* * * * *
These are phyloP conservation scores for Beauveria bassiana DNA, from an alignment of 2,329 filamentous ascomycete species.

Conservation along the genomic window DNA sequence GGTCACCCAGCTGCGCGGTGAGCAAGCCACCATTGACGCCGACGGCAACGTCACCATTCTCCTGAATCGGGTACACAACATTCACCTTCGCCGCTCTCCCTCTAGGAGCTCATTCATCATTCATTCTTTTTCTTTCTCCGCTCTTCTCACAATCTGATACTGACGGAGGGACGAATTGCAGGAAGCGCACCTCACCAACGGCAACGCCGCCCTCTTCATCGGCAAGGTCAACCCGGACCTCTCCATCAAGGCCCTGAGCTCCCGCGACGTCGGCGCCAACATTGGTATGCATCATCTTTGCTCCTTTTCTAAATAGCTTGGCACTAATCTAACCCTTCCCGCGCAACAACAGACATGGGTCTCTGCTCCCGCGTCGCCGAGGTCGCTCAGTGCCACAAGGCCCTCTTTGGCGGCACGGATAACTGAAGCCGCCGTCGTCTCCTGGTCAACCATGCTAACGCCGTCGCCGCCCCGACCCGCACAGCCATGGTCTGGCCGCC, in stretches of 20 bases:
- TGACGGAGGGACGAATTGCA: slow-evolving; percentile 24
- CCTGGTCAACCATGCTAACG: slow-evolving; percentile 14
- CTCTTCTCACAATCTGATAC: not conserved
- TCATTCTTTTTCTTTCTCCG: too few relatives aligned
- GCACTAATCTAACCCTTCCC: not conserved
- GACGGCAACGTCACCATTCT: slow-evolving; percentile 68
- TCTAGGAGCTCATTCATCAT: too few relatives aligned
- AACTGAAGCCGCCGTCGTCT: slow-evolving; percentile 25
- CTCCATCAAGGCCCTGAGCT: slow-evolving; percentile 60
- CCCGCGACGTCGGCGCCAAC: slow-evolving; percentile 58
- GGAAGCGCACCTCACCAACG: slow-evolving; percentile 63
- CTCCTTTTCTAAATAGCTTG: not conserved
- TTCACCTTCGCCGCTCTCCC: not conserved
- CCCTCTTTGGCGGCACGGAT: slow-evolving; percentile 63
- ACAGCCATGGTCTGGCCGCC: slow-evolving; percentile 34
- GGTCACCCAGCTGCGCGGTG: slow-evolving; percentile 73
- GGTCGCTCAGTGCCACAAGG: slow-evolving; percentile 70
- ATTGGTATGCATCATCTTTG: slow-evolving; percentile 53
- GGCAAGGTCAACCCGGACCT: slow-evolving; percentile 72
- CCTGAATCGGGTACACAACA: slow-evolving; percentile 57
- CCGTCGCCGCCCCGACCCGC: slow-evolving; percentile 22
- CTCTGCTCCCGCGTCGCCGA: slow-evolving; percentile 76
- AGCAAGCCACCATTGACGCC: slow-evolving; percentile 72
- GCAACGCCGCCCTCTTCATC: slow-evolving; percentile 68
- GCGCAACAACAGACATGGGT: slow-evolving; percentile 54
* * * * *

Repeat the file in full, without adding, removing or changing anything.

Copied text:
These are phyloP conservation scores for Beauveria bassiana DNA, from an alignment of 2,329 filamentous ascomycete species.

Conservation along the genomic window DNA sequence GGTCACCCAGCTGCGCGGTGAGCAAGCCACCATTGACGCCGACGGCAACGTCACCATTCTCCTGAATCGGGTACACAACATTCACCTTCGCCGCTCTCCCTCTAGGAGCTCATTCATCATTCATTCTTTTTCTTTCTCCGCTCTTCTCACAATCTGATACTGACGGAGGGACGAATTGCAGGAAGCGCACCTCACCAACGGCAACGCCGCCCTCTTCATCGGCAAGGTCAACCCGGACCTCTCCATCAAGGCCCTGAGCTCCCGCGACGTCGGCGCCAACATTGGTATGCATCATCTTTGCTCCTTTTCTAAATAGCTTGGCACTAATCTAACCCTTCCCGCGCAACAACAGACATGGGTCTCTGCTCCCGCGTCGCCGAGGTCGCTCAGTGCCACAAGGCCCTCTTTGGCGGCACGGATAACTGAAGCCGCCGTCGTCTCCTGGTCAACCATGCTAACGCCGTCGCCGCCCCGACCCGCACAGCCATGGTCTGGCCGCC, in stretches of 20 bases:
- TGACGGAGGGACGAATTGCA: slow-evolving; percentile 24
- CCTGGTCAACCATGCTAACG: slow-evolving; percentile 14
- CTCTTCTCACAATCTGATAC: not conserved
- TCATTCTTTTTCTTTCTCCG: too few relatives aligned
- GCACTAATCTAACCCTTCCC: not conserved
- GACGGCAACGTCACCATTCT: slow-evolving; percentile 68
- TCTAGGAGCTCATTCATCAT: too few relatives aligned
- AACTGAAGCCGCCGTCGTCT: slow-evolving; percentile 25
- CTCCATCAAGGCCCTGAGCT: slow-evolving; percentile 60
- CCCGCGACGTCGGCGCCAAC: slow-evolving; percentile 58
- GGAAGCGCACCTCACCAACG: slow-evolving; percentile 63
- CTCCTTTTCTAAATAGCTTG: not conserved
- TTCACCTTCGCCGCTCTCCC: not conserved
- CCCTCTTTGGCGGCACGGAT: slow-evolving; percentile 63
- ACAGCCATGGTCTGGCCGCC: slow-evolving; percentile 34
- GGTCACCCAGCTGCGCGGTG: slow-evolving; percentile 73
- GGTCGCTCAGTGCCACAAGG: slow-evolving; percentile 70
- ATTGGTATGCATCATCTTTG: slow-evolving; percentile 53
- GGCAAGGTCAACCCGGACCT: slow-evolving; percentile 72
- CCTGAATCGGGTACACAACA: slow-evolving; percentile 57
- CCGTCGCCGCCCCGACCCGC: slow-evolving; percentile 22
- CTCTGCTCCCGCGTCGCCGA: slow-evolving; percentile 76
- AGCAAGCCACCATTGACGCC: slow-evolving; percentile 72
- GCAACGCCGCCCTCTTCATC: slow-evolving; percentile 68
- GCGCAACAACAGACATGGGT: slow-evolving; percentile 54